By admin on February 13th, 2015 in Freelance
For roughly the past 17 years I’ve been working as a part-time or full-time freelancer. From late 90’s angelfire hosted client sites up to national web and print campaigns, I’ve pretty much done it all. Nowadays I don’t do that much client work. I prefer to work on building and growing my own products and teaching. As I was brainstorming new topics to teach about, my experience with freelancing was an obvious choice. Instead of breaking this down into a bunch of posts, I figured I’d write a monster one. These are my experiences, I hope you find them useful.
One of the first things that comes up when one thinks of becoming a freelancer is lifestyle. I’m gonna sleep all day and work all night! Make my own hours, be my own man! Well this is true but it’s not always the holy grail of work environments. Yes, you do get to make your own hours and take a day off whenever you like which is great. Yet in my experience taking a week off could set my flow of client work back a couple of weeks. When you freelance, work never goes away. You are Creative Director and Janitor rolled into one. You might take two weeks off for vacation and come back with nothing to work on. There are things you can do to avoid that pitfall and I’ll get into them a little later.
Freelancing is a ton of hard work. It’s harder than a regular job because you are the sole employee. If you want to be successful as a freelancer you have to be ready to hustle. If you are just starting out you may want to consider freelancing on the side to start. Get a full-time job, where you can learn from senior designers/developers, and do client work on the side. That way you have the security of a full-time job but can bring in some extra cash in your free time.
If you are going to jump into full-time freelancing you need to understand passive income. In my experience I often had a hard time filling up all my time with freelance work. I was ready and willing to work but it would be a slow week or month. During this downtime, the best thing you can be doing is create your own products which you can sell online. There are many marketplaces online like Creative Market, Graphicriver and Themeforest where people are making decent livings selling files. This is called passive income because you do the work once and then continue to get paid for it over a long period of time. This kind of stuff is great for a freelancer because you can get some monthly cash flow coming in for work that is already done. Yes, you should provide some level of support to your customers but the impact will be minimal compared to the rewards. You might even find that this is a more lucrative path then client work and do it full-time.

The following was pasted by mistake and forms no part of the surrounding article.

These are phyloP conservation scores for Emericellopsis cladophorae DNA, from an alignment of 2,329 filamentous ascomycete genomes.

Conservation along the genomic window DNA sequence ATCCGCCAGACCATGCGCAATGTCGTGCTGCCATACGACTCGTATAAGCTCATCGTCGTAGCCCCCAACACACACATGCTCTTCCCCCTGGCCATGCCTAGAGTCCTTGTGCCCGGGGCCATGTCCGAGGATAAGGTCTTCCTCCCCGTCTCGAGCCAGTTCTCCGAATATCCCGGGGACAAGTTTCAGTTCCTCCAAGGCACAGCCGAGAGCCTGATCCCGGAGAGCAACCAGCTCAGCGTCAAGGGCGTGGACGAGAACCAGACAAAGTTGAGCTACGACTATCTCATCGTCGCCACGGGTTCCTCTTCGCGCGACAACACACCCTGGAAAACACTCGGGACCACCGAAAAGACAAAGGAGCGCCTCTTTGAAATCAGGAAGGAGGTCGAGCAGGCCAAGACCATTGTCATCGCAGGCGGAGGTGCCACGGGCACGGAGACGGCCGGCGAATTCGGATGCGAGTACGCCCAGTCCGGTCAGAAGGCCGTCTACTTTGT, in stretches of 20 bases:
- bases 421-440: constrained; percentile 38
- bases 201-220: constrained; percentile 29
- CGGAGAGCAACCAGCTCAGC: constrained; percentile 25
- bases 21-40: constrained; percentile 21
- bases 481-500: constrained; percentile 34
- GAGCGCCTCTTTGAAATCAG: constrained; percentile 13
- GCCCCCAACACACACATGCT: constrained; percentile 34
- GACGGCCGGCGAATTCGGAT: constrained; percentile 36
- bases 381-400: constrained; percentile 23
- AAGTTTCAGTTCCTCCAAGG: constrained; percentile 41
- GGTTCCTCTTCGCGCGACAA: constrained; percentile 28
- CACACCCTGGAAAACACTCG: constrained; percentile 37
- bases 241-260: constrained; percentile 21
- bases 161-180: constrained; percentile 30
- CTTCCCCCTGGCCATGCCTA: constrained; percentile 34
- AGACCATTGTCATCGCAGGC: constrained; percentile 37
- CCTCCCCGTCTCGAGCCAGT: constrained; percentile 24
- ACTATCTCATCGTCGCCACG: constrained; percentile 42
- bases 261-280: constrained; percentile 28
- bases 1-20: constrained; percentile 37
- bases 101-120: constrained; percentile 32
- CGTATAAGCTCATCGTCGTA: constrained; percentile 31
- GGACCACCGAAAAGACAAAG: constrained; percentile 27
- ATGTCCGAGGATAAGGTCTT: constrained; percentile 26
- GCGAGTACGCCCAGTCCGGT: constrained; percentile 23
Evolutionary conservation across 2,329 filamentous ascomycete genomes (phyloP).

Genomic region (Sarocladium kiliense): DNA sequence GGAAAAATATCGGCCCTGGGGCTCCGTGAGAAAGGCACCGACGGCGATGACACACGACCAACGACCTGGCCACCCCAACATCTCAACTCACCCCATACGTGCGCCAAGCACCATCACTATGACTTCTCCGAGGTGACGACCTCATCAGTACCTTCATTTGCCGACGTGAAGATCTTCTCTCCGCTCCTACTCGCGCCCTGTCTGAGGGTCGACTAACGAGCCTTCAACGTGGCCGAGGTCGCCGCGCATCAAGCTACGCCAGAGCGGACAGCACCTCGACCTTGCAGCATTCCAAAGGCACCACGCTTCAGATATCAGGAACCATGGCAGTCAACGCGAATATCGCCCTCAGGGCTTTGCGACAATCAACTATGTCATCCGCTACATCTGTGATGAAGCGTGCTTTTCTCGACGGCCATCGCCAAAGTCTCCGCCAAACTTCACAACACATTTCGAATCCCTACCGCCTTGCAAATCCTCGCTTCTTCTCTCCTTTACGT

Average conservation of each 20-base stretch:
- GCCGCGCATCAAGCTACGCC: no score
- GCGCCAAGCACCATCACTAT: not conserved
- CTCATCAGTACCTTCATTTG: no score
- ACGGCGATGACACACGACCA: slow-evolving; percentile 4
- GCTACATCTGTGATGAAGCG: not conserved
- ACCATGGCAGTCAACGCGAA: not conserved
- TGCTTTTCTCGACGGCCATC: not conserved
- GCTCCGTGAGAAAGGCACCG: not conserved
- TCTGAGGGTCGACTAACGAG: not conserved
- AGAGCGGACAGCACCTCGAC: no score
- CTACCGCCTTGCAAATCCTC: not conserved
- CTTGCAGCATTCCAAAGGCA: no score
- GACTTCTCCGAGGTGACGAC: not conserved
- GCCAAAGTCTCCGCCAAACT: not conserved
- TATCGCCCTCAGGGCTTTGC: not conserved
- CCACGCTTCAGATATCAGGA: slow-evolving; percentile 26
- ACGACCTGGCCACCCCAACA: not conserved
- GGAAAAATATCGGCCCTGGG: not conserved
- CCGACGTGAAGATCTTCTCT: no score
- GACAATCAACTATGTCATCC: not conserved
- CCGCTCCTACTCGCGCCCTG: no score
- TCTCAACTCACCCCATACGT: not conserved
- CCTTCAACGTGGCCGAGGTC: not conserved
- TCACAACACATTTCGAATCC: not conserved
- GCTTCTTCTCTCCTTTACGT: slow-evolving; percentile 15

Another point that is important to mention is commitment. Back in my hockey school days, I remember the coaches always saying you will get out of this what you put into it. The same holds true for a freelance design business. If you work your butt off, do excellent client work, and focus on passive income in your free time, you can make a good living. If you’re lazy and your heart isn’t in it, don’t bother starting.
This is a big one. I often get new freelancers asking me how much they should charge and if they should work for free. You should never work for free because it devalues yourself and your industry. You likely spent a good amount of money getting an education and spent countless hours honing your craft. That is worth something and you should never allow anyone to tell you otherwise. Something import to keep in mind is that clients that want free work are usually the hardest to work with. Avoid these people at all costs and just move on. As far as how much you should charge, this was my personal pay scale
I don’t do a ton of freelance client work anymore as I prefer to work on my own products. But when I do pick up a side job, it starts at $100/hr and can go up depending on what the project is. My time is valuable so it needs to be worth my while. Working on client work will take away from time building my own products and my family so that time doesn’t come cheap. Value your time, you can’t get it back.
The business side of freelancing was never the fun part for me. I’ve always been a creative person so having to approach clients and deal with business related tasks was not my passion. Yet this HAS to be done if you want to be successful as a freelancer. I live in Canada so the following advice is geared to Canadians. Some or most of it should be reusable but please talk to an accountant. I’m a designer not an accountant so don’t take my word for it!